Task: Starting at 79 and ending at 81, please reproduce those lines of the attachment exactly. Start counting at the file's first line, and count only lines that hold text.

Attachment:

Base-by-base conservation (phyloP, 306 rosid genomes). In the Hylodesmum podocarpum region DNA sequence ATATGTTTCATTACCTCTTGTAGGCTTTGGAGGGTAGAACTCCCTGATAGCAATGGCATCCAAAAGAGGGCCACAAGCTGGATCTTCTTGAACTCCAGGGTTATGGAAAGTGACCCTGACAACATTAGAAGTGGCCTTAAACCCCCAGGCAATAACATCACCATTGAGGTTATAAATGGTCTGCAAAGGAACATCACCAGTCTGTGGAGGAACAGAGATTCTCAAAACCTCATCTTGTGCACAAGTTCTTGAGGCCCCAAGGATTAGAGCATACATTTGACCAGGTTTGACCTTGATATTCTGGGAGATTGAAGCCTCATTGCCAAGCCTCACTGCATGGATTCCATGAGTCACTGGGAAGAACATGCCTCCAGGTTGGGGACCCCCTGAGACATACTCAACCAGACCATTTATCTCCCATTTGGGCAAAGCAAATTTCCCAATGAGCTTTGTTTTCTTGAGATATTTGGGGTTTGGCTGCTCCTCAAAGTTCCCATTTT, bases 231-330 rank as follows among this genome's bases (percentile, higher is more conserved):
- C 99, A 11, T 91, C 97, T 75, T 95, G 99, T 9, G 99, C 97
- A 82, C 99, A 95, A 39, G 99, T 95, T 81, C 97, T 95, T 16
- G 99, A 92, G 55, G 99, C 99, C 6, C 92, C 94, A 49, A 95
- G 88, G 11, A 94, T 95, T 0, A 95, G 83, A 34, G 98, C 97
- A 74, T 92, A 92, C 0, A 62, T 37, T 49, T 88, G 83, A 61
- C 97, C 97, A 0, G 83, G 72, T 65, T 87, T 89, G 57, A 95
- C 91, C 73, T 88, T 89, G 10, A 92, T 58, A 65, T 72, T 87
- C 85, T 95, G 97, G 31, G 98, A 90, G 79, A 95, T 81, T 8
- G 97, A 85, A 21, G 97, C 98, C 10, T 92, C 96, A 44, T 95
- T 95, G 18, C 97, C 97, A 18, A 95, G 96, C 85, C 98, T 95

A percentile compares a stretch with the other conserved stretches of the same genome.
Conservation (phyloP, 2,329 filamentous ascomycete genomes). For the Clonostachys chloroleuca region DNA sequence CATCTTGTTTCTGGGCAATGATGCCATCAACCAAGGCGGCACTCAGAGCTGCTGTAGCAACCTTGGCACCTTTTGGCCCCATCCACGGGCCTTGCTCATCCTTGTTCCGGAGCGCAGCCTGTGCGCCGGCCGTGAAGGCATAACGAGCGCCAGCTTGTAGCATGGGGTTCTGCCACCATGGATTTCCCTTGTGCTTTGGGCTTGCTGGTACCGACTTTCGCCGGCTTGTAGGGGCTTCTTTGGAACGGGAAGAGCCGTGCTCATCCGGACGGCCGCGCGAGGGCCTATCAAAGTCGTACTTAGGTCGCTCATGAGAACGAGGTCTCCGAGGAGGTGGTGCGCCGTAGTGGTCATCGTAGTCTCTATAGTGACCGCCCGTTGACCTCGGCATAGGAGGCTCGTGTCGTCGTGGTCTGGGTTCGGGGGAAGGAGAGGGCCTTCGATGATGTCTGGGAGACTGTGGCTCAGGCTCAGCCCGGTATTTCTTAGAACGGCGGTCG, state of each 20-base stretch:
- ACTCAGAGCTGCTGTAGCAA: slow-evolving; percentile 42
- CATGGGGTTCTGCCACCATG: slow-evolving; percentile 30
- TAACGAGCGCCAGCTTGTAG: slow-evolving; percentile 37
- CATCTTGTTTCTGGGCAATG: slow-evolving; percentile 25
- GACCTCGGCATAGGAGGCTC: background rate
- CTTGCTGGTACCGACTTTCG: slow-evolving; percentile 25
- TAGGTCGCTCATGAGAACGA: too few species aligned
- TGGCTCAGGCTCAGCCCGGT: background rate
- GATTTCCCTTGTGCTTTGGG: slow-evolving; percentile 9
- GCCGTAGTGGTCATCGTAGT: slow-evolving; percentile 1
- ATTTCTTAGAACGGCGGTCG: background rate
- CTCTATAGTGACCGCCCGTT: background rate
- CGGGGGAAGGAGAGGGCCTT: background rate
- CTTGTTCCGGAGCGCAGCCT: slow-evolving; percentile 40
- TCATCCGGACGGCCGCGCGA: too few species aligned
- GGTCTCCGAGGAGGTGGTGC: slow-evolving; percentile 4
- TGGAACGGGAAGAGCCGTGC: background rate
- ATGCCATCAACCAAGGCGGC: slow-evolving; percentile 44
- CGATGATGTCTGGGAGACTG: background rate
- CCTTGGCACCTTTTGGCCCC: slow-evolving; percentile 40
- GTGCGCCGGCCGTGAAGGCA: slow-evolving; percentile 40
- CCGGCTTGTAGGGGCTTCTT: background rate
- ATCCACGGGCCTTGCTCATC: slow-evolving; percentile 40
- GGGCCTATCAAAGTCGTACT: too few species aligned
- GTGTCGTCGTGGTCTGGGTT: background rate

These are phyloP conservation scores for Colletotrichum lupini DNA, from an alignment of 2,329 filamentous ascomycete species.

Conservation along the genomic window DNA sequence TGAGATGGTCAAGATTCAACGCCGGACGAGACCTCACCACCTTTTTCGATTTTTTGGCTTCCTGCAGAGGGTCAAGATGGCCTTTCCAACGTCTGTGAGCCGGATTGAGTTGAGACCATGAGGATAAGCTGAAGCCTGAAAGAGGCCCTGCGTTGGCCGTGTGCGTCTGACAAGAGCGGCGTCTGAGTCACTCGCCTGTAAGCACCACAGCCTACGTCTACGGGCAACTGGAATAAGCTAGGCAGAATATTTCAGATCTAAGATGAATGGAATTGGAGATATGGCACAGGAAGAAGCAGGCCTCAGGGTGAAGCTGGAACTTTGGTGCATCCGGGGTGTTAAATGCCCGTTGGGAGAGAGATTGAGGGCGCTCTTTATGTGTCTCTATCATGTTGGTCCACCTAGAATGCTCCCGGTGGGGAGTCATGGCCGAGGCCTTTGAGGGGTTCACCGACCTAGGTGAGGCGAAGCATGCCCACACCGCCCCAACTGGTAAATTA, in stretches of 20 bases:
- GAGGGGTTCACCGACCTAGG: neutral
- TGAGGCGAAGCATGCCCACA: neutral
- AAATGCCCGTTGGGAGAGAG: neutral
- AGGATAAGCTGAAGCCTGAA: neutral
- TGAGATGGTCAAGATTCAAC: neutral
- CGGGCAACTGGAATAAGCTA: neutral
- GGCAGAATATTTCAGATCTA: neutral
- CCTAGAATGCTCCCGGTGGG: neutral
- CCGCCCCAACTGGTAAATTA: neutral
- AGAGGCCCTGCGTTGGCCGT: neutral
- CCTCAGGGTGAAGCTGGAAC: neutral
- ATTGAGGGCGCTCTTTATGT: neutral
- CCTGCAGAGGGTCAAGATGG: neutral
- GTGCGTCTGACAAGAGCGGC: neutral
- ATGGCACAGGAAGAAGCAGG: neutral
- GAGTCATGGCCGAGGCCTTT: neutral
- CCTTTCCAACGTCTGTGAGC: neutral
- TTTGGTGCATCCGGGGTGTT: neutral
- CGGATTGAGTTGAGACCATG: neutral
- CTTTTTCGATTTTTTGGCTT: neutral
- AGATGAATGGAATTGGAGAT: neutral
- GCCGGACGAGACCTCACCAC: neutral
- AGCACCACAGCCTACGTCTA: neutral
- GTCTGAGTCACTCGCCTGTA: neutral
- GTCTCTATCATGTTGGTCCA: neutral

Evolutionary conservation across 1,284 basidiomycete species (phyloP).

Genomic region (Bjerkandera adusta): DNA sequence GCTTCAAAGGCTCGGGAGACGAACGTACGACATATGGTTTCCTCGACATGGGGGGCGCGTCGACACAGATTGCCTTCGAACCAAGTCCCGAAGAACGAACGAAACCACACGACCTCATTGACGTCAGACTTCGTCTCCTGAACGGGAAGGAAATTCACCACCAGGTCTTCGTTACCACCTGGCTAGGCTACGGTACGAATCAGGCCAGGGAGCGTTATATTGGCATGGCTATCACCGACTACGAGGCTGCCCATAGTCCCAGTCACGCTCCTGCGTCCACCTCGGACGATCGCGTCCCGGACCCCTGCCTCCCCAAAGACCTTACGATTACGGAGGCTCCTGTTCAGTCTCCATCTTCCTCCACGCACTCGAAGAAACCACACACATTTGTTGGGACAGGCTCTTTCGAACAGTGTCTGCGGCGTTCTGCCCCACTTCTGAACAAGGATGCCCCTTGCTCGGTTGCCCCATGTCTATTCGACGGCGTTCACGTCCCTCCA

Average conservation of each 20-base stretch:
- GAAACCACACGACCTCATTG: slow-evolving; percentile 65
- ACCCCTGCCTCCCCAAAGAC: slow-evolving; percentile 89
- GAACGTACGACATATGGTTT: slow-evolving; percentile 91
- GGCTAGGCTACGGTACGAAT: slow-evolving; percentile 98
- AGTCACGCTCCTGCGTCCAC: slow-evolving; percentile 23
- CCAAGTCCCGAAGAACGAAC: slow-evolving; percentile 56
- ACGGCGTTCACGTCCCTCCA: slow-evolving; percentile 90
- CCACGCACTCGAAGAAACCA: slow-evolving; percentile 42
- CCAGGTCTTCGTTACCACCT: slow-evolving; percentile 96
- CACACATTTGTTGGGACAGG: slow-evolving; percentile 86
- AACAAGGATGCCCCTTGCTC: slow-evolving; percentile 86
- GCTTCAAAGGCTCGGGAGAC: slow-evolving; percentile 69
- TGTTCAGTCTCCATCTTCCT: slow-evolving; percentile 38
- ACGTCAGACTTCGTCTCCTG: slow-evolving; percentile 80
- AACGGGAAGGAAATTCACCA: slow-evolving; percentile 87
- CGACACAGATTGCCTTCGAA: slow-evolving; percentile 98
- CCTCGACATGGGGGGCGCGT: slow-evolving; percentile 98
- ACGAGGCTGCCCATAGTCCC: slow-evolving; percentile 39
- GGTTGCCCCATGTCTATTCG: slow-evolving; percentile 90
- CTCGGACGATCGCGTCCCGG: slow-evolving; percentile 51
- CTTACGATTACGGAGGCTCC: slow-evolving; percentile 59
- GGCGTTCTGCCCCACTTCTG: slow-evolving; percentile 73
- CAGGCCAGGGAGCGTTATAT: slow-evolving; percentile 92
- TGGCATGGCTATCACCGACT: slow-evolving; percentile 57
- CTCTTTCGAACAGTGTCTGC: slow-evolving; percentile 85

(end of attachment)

- AACAAGGATGCCCCTTGCTC: slow-evolving; percentile 86
- GCTTCAAAGGCTCGGGAGAC: slow-evolving; percentile 69
- TGTTCAGTCTCCATCTTCCT: slow-evolving; percentile 38